Crowding Out Watch, Again

I thought my March post on crowding out would be my last for a while, but the latest data are startling enough so that I wanted to post this graph of ten year real interest rates. Just for all those people who were worrying about big jumps in rates with government borrowing.


Figure 1: Ten year constant maturity TIPS yields (blue), and ten year constant maturity yield adjusted by ten year mean expected CPI inflation rate (red squares). NBER defined recession date shaded gray. Source: FREDII, Philadelphia Fed Survey of Professional Forecasters, NBER and author’s calculations.

Just in case one wanted to know the exact figures, the TIPS ten year yield in September averaged 0.08% (nominal constant maturity yield at 1.98%). The TIPS ten year constant maturity on 10/6 was 0.18%, the TIPS five year was ….negative 0.57%.


14 thoughts on “Crowding Out Watch, Again

  1. W.C. Varones

    Edward Harrison had some good comments on this over at Naked Capitalism.
    It’s not about interest rates. If currency revulsion takes hold from negative real rates and people want to flee a country’s assets, this will be reflected in the currency. This is why the lower and lower yields in the US go against the canard about bond market vigilantes forcing rates higher.
    If you believe, as I do, that the problem is excessive private sector debt and leverage due in large part to resource misallocation, you probably think growing into asset prices via increasing borrowing and lending is misguided. Debt/income and debt/GDP levels are simply too high. The government can act as a counterweight to the demand drag. But the recovery will always remain fragile until you get substantially all of the credit writedowns on unrecoverable loans. The reason financial crises are followed by slow recoveries has everything to do with this. Moreover, you want to focus on income and not GDP because the household sector is indebted and it pays for debt out of income; higher GDP doesn’t make any difference for debt service unless it is felt in household income.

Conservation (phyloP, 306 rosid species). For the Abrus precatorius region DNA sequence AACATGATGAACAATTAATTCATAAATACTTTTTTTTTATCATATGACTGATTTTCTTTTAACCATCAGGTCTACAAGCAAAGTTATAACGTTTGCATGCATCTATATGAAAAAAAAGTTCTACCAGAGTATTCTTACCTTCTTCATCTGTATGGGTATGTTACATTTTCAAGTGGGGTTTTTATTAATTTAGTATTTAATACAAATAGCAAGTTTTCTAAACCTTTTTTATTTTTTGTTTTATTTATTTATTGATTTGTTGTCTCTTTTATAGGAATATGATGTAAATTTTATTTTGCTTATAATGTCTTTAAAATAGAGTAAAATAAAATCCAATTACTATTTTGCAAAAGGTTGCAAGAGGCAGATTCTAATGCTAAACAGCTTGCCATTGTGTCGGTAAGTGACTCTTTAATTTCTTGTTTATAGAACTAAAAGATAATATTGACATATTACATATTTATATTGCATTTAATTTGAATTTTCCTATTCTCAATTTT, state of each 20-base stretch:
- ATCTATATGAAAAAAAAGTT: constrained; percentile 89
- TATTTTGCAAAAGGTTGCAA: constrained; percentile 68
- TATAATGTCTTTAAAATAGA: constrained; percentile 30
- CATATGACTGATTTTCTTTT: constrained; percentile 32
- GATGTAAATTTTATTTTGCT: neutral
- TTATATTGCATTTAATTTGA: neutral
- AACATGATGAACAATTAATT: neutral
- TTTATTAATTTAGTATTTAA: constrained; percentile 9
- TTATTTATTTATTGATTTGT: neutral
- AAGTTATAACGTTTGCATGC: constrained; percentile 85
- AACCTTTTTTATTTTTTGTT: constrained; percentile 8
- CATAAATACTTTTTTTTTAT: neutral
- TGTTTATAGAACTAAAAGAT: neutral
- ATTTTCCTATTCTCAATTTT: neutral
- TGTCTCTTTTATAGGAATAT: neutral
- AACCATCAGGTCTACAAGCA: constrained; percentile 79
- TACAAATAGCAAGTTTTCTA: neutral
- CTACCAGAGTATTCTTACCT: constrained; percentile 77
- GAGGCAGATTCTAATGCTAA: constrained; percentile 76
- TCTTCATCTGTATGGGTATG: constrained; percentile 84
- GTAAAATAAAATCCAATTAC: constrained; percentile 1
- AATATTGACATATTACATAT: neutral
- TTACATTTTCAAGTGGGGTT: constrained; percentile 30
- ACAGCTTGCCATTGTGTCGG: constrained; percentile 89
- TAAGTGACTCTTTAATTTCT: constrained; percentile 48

Try to manufacture inflation all you want, manufacture nominal GDP all you want; until incomes rise enough to support the debt (numerator) or you get enough credit writedowns so that incomes support the debt (denominator), it’s not going to work.

  2. Frank in midtown

    Excess supply of capital caused by currency pegs (goods deficit, yen carry trade,) budget deficit, the demographic mismatch (oldster capital producers outnumber youngster capital consumers,) and a tax-code that favors capital over labor.

  3. ArkansasAngie

    How can there be crowding out when governments are buying and selling to themselves. This is a market? Horse manure.
    How’s it feel to rob Granny and give it to banksters. Sleep good at night do ya?

  4. Gene Hayward

    I am a High School Econ teacher and I am asking this for the benefit of my students…From what I gather (and as “Arkansas Angie” has suggested), The Fed has been the majority purchaser of US Treasuries. They have been driving up the price and lowering yields (true??). Absent of these purchases, would there not be a degree (small,medium, large?) of “crowding-out” as decisions about whether or not to buy Treasuries are made by individuals, businessess and other non-governmental institutions? If so, it seems a bit disingenuous to claim “the markets” are responding positively to US Treasuries if the markets have not been given the chance to actually respond. Since the Fed is buying a majority of the Treasuries, does that suggest “the market” does not even desire them? Constructive responses are appreciated..Respectfully submitted.

  5. Menzie Chinn

    Gene Hayward: This is a good question. Obviously, most models imply that more issuance of Treasury debt would raise interest rates relative to the no-issuance counterfactual, ceteris paribus — so interest rates clearly have risen in this sense. The Fed has purchased about $1.25 trillion in long term Treasurys [1]; using Jim Hamilton’s estimates at the ZLB, I’d say that no more than about 40 basis points (bps) is attributable to the two rounds of quantitative easing. Add 40 bps to the 2011M09 value, and you still have a historically low real interest rate.